FIG. 5 illustrates yet another embodiment of the present invention. Between inputs 10 and 12 and outputs 20 and 22, is an integrated circuit 70 containing SSRF diode 24, as in the embodiments of FIGS. 2 and 4. In addition, integrated circuit 70 has thermistor 52 of embodiments 4A and 4B. These elements have the same functions as previously described. Integrated circuit 70 also has an optional full wave diode bridge 72 composed of four standard diodes 74 to feed full wave DC through SSRF diode 24.
Further, integrated circuit 70 has a programmable voltage array 76, a standard circuit element, in line so that the output voltage can be determined by the user, preferably by specifying that voltage to the manufacturer. Array 76 is a voltage divider or a chopper circuit, depending on the current demands of the application and is well known in the art. For a Christmas tree light string, a chopper circuit is preferred, and its frequency would be less than 10 kilohertz.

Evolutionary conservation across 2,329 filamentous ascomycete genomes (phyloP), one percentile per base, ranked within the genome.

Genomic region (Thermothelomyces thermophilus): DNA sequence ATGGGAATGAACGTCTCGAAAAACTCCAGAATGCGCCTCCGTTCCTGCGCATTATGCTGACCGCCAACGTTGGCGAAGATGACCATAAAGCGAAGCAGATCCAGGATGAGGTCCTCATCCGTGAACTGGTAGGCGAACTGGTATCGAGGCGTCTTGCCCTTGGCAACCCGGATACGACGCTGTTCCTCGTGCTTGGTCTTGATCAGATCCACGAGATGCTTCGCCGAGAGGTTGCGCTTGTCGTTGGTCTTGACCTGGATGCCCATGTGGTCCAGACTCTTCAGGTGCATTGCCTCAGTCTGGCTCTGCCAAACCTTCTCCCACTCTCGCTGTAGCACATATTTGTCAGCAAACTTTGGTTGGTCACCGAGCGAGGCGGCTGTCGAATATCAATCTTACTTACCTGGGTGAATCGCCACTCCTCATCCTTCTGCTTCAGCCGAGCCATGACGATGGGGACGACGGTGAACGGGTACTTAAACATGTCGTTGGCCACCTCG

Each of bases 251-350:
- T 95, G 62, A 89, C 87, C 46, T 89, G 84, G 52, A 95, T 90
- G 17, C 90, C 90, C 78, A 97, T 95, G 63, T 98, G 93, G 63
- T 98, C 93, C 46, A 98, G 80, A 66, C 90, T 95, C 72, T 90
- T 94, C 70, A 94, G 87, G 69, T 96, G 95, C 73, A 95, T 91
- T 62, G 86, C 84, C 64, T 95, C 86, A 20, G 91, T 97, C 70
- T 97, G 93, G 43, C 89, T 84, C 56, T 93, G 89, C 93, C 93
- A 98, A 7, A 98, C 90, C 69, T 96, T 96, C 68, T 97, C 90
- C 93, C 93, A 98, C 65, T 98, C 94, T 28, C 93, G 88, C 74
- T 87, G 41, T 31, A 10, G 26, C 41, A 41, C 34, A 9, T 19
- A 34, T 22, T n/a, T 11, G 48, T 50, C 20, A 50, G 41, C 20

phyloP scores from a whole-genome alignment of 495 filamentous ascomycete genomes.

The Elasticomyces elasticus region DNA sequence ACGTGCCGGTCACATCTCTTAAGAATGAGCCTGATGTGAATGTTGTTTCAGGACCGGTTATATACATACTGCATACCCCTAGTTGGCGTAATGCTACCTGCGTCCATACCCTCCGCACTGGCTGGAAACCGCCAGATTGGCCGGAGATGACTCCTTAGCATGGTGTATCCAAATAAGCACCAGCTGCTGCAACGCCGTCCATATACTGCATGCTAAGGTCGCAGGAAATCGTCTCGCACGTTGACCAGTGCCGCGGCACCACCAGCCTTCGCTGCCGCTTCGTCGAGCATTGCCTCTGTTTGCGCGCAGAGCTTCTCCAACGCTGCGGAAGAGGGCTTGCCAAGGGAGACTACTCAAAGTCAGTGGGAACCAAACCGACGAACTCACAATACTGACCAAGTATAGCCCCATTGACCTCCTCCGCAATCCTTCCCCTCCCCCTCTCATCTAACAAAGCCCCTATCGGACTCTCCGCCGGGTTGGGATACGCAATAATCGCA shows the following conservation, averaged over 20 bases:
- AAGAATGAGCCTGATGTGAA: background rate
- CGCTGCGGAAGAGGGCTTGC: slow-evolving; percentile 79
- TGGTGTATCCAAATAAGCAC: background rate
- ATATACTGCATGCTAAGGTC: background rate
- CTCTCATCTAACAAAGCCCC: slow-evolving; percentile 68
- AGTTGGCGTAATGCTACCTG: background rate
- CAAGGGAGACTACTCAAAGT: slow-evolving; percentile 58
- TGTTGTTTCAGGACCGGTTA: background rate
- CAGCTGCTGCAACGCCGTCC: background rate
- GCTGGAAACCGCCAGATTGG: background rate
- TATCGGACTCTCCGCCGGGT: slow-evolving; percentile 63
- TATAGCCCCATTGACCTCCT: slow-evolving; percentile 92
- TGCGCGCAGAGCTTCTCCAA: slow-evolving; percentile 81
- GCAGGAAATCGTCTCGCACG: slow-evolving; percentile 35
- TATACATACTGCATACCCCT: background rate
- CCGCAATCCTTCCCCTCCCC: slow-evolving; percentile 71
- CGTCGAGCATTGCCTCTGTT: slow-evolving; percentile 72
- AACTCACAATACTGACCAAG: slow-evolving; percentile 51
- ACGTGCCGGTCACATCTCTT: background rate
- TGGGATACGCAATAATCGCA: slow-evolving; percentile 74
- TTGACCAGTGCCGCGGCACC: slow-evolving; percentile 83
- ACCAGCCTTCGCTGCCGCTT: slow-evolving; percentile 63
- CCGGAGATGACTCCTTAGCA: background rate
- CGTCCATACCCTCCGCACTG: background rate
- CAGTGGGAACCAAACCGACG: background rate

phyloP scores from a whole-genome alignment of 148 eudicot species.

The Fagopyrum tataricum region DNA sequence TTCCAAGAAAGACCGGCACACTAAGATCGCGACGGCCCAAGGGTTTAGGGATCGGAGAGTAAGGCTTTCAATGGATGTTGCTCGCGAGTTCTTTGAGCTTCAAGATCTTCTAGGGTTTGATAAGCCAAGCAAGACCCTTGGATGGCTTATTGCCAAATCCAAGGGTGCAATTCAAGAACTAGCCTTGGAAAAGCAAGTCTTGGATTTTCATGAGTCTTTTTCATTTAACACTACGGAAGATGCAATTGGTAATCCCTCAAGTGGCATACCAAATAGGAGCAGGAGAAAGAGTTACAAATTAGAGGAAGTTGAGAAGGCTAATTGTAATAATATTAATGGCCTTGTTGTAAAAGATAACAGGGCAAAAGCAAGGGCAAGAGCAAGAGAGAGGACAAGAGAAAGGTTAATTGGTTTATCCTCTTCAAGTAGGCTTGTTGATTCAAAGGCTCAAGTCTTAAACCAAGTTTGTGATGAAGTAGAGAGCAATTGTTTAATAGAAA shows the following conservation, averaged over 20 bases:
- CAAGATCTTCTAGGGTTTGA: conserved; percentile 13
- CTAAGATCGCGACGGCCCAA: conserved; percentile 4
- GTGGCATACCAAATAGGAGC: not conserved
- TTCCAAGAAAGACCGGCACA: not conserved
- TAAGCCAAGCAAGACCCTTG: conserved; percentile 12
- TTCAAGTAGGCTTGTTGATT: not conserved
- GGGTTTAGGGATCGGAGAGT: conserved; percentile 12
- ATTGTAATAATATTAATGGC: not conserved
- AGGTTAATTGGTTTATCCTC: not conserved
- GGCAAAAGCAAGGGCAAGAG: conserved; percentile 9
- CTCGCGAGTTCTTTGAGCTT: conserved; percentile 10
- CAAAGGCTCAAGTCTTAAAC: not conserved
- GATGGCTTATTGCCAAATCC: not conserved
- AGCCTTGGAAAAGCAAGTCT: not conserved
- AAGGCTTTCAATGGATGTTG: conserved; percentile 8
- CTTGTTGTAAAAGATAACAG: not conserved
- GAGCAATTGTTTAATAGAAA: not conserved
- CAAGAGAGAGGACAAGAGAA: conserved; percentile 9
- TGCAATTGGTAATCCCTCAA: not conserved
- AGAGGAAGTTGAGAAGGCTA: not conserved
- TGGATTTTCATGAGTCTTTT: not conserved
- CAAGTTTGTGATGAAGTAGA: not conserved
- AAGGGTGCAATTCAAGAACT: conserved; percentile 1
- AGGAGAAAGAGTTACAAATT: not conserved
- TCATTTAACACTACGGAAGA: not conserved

All of the foregoing integrated circuits, 18, 40, 50, 60 and 70 may be used in combination with an extraneous current load interrupter 80 which can sense a current leakage out of the loop by looking at the currents supplied by the source and demanded by the load. Interruptor 80's inputs 82 and 84 couple directly to outputs 20 and 22 of each of the integrated circuits. The voltage drop of the current flowing into each input 82, 84 of interrupter 80 is sampled using small, well-matched resistors 86 and 88, preferably on the order of one milliohm each, by operational amplifiers 90 and 92. The outputs of operational amplifiers 90 and 92 are input to a summing amplifier 94. As long as the currents in both inputs are the same, then the voltage of the outputs of operational amplifiers 90 and 92 at summing amplifier 94 are the same and its output is zero.